Australian homeowners have come under increased pressure after the Reserve Bank of Australia (RBA) increased the official cash rate by 50 basis points. Analysts widely anticipated the move, with homeowners also being warned there are further rate increases to come. This is Australia’s third cash rate increase in three months, increasing it to 1.35%.
Households across the country are already trying to deal with price pressures, including the soaring cost of petrol and food. Many are struggling despite a short-term reduction on fuel excise. As the central bank tries to tackle rocketing inflation, the financial strain on Australian households will continue growing.
Outlook for inflation to determine future increases
Following the announcement of the rise on Tuesday afternoon, RBA Governor Philip Lowe indicated there could be further rises based on inflationary pressures and other factors.
In a statement, Mr Lowe said: “The size and timing of future interest rate increases will be guided by the incoming data and the board’s assessment of the outlook for inflation and the labour market. The board is committed to doing what is necessary to ensure that inflation in Australia returns to target over time.”
Jim Chalmers, the Treasurer, also spoke out before the announcement of the rate increase. He said that it was vital to be clear that there would be challenging conditions for households to contend with for the rest of the year. He warned that this latest cash rate increase would not be the last one to take place this year.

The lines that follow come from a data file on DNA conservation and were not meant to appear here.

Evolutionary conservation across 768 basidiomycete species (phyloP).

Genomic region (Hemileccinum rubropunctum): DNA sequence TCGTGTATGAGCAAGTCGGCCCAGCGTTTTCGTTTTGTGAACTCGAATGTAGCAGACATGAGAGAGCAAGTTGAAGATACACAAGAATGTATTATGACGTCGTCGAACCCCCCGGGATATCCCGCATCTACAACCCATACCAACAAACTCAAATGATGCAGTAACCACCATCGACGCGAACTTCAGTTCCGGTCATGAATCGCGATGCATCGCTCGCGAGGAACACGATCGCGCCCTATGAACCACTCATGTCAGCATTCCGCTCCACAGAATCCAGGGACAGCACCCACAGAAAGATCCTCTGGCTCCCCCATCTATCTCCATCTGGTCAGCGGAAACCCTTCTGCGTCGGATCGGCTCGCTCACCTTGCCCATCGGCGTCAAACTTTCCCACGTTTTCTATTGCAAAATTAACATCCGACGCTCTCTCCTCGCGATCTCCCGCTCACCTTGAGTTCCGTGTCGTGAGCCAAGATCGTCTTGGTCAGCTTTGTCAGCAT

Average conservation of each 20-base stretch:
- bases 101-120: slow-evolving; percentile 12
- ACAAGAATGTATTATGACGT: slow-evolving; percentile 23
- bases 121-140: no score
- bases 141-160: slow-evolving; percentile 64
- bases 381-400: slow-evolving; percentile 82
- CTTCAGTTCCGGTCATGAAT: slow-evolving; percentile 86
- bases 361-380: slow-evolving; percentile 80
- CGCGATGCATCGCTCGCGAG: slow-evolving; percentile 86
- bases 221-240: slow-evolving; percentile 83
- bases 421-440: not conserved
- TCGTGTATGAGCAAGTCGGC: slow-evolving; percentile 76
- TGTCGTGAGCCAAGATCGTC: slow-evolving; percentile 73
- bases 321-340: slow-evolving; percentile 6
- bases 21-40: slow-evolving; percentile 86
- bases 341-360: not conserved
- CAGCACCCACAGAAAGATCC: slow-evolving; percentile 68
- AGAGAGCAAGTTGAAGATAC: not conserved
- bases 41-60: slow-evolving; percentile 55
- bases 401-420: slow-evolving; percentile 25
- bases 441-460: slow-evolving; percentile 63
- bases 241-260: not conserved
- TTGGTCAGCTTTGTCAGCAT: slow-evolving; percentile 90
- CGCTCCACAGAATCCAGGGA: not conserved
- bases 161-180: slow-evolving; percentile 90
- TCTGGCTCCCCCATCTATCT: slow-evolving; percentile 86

Many market analysts expect the cash rate to rise to 2-3% as the central bank tries to control inflation. This means soaring repayments for households already overstretched due to rising inflation.
Chalmers said he realised that the interest rate increases meant “a bigger proportion of household budgets, which are already stretched by the price of petrol and groceries and electricity and other essentials, [would] be eaten up by mortgage repayments.”
He also said that the decision to increase the cash rate had been difficult but necessary because of “high and rising inflation.”
Inflation could rise to 7% by the end of the year
Industry experts believe that inflation could rise to 7% by the end of the year, a trend fuelled by rising energy prices and global supply chain issues.
According to Lowe, inflation could drop back to 2-3% next year after peaking later this year. He added that increasing interest rates could help ensure a “sustainable balance between the demand for and the supply of goods and services.”
After speaking to retail banks, Chalmers said that many people found themselves in a position to pay down their mortgages during the pandemic. However, he also noted that many homeowners are ‘right on the margins’.
Chalmers stated that the rate rises were tough to handle for those on the margins. However, he added that the increases would also take their toll on those with little financial leeway, as they would still have to find extra money from their household budgets.